Q: Should I attend more than one school?
A: As with any other activity, practice leads to greater proficiency. Most students come back year after year to hone their driving skills. As the level of experience increases, students are placed in more advanced driving groups and are taught more advanced driving techniques.
Q: If I decide to attend another school, will I have the same instructor?
A: Typically no, however you may request (in the registration form) to be assigned a specific instructor. If possible, the Event Master will accommodate the request. It is, however, beneficial to work with different instructors to experience the slightly different driving styles and teaching methods.
Q: How can I apply what I learn in just two days on a racetrack to my driving on public roads?
A: Simple. The schools will make you a smoother, safer driver. Every corner, be it on a track or a public road has a turn in point, an apex, and a track out (just make sure you stay in your own lane!). Traffic awareness, good hands and seating position, looking ahead, smooth braking, acceleration, and cornering are good driving practices, not just track driving techniques.
Q: My spouse, son or daughter also wants to attend a school but we only have one track worthy vehicle, and we are both novices. Can we still sign up?
A: Up to two drivers can share a car. More than two would be logistically very difficult. Concerning being both novices, one of you will be put in the Novice group, while the other in the next group up. Typically, the first two groups are made up of students with little or no track experience. Neither one of you should have any difficulty in the assigned running group.
Q: How can I learn the track, the flags, and the terminology before attending the school? (Great to see a student planning ahead!)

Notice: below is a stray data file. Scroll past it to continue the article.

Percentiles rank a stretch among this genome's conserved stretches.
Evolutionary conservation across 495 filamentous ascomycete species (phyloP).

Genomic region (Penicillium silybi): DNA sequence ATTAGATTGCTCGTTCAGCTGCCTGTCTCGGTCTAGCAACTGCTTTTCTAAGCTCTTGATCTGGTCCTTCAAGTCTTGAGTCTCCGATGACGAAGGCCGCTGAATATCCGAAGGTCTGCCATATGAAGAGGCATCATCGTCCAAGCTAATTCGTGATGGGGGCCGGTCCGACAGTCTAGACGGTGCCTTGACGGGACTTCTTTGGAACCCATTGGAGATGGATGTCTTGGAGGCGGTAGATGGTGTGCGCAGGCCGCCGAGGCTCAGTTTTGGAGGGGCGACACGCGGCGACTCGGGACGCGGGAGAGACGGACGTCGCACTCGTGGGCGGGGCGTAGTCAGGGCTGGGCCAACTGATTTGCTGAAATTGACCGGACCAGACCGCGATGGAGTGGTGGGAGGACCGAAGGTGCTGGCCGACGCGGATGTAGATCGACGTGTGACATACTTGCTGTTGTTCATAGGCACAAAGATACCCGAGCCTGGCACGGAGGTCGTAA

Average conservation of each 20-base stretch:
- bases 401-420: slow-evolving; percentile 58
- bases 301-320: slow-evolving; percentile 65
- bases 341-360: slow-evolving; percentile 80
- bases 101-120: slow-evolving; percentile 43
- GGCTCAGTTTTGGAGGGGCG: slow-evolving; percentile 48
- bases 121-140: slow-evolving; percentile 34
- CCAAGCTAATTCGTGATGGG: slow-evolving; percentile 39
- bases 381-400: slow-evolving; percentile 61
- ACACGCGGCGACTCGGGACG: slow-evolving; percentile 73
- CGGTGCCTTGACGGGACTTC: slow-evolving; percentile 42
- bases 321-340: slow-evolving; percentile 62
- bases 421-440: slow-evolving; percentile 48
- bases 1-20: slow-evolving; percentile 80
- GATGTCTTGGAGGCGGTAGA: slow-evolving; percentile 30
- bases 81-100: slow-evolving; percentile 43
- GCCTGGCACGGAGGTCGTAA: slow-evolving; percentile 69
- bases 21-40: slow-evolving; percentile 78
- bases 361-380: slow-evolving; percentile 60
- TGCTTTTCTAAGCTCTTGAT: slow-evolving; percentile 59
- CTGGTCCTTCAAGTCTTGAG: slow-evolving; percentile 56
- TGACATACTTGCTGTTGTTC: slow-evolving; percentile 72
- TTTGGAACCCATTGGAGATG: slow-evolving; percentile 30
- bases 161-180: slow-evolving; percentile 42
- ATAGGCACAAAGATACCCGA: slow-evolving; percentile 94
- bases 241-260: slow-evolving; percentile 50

A: The track layout, the flags, and the track terms are typically available on the respective ACNA chapters’ web site. Consult the web site to download this information.
Q: I am not sure that I want to participate in a school. Can I just come and watch an event?
A: Absolutely yes! This is a great way to become familiar with the ACNA schools. You are also welcome to help out with registration and other support functions. Note that some tracks, such as Watkins Glen International, require guests and visitors to pre-register. You should check with the Event Master to determine if you need to be placed on a visitors’ list.
Q: What if my plans change and I can’t make it to the school?
A: The information is provided on the web site, but typically a refund is given, minus a handling fee, until a few weeks before the event date.
Q: (This is a beauty, actually heard from a limo driver on my way back from a business trip—I just had to include it!) I drive so much already. Why would I need a driving school?
A: Every proficient athlete understands the need for a good coach. Driving is no different. Unless we constantly fine-tune our skills, we become engulfed in our bad habits (poor hands and seating position, not looking far enough ahead, not anticipating potential hazards, etc.). Advanced drivers keep coming back to our schools because they understand the importance of continuously improving one’s driving techniques.
Q: I am ready to become a better driver! How do I register?
A: The best way is to go on the respective ACNA chapter web site and download the registration form. To make the registration process fair for all, a first postmark date is given for each school. The openings for each school are filled on a first-come basis. Make sure that you mail in the registration no sooner, but preferably on the postmark date. Along with the registration form, also download the Pre-Event Safety Inspection form that will have to be filled out by a certified mechanic before the event.
Good motoring and we will see you at the next event!
Please also review the PCC ACNA Driver School Rules page too.
Click the link below to open the article as previously published in the Quattro Quarterly: